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US-China Trade: Calls for Reform

A couple shop for mobile phones in Beijing. China's trade surpluses have brought economic gains, but political reform has not kept up.

A couple shop for mobile phones in Beijing. China's trade surpluses have brought economic gains, but political reform has not kept up.

Read, listen and learn English with this story. Double-click on any word to find the definition in the Merriam-Webster Learner's Dictionary.

Correction attached

This is the VOA Special English Economics Report.

Last week, we told about a recent talk in Washington on trade ties between the United States and China. Former Secretary of the Treasury Henry Paulson spoke with Former National Security Advisor Steve Hadley. The two men talked about the recent slowdown in the Chinese economy and the need for more personal spending in China.

They also discussed the need for China to reform its state-owned companies. These companies often operate with low interest loans and a lot of help from the government.

Earlier this month, President Obama said China was creating “an unfair playing field” in its car industry.

In July, the Obama administration requested talks, or consultations, at the World Trade Organization. The United States says China has unfairly placed more than three billion dollars in taxes on imports of American-made cars. Officials say increasing the price of imports helps Chinese carmakers.

Mister Paulson said Chinese government aid for state-owned companies, like oil companies and carmakers, will end up hurting China’s economy.

HENRY PAULSON: “The only way that the Chinese are going to be able to successfully make the transition that they’re going to need to make to an economy that’s much more efficient is by continuing to reform the state owned enterprises, have them compete on a level playing field without all the subsidies and the special benefits and if they don’t do that they’re not going to realize the full potential of the economy and they’re not going to make the transition that they need to make.” :35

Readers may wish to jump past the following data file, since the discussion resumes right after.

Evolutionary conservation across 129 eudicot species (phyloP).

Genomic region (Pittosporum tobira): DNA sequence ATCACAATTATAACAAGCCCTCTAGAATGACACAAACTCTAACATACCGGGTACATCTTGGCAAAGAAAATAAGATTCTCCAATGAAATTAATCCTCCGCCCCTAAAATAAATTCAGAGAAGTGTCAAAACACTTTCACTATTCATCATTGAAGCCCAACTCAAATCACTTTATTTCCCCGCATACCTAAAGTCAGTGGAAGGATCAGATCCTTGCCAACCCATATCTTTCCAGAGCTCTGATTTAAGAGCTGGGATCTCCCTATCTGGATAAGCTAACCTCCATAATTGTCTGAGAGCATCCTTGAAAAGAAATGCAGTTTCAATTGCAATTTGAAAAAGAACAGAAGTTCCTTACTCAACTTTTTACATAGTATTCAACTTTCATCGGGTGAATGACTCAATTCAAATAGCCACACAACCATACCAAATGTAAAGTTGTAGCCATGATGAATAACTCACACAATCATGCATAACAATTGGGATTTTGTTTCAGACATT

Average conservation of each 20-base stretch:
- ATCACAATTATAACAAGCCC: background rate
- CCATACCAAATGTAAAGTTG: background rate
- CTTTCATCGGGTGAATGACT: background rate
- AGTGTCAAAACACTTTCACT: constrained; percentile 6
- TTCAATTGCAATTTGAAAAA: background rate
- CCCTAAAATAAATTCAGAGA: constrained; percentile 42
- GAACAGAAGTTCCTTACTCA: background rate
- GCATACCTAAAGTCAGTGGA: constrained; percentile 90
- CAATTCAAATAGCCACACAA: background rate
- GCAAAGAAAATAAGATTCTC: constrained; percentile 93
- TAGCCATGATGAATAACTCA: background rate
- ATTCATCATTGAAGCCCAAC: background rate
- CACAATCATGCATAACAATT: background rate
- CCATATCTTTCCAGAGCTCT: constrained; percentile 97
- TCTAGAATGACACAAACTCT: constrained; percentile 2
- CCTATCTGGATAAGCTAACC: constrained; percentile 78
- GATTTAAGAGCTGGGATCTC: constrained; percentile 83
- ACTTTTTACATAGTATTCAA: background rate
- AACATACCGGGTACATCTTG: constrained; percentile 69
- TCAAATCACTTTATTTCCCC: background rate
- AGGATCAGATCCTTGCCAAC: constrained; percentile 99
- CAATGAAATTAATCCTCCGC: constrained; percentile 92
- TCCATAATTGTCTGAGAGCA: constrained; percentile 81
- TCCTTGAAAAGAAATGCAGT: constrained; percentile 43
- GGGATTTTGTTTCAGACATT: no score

Chinese exports to the United States remain strong. Demand for Chinese goods rose more than eleven percent in June, compared to the same period last year.

And China says total trade so far this year is nearly two trillion dollars. That is up eight percent. China’s strong exports have helped the country raise millions out of poverty.

These gains were noted at recent human rights talks between the United States and China. But, American officials say political reforms in China have been slow.

The head of the American delegation, Assistant Secretary of State Michael Posner, spoke to reporters this week. He noted China’s economic gains.

But Mr. Posner said political reforms in the country have not kept up with its economic changes. He said the human rights situation in China continues to get worse.

MICHAEL POSNER: “Like people everywhere, Chinese people want to be treated with dignity. This means they seek economic opportunity and jobs. At the same time, they seek a lawful way to voice legitimate grievances and have a meaningful role in the political development of their own society.”

And that's the VOA Special English Economics Report. For transcripts, MP3s and now PDFs of our programs for e-readers, go to I’m Mario Ritter.


Correction: Strong exports have helped raise millions of Chinese out of poverty. An earlier version of this story incorrectly said "imports."

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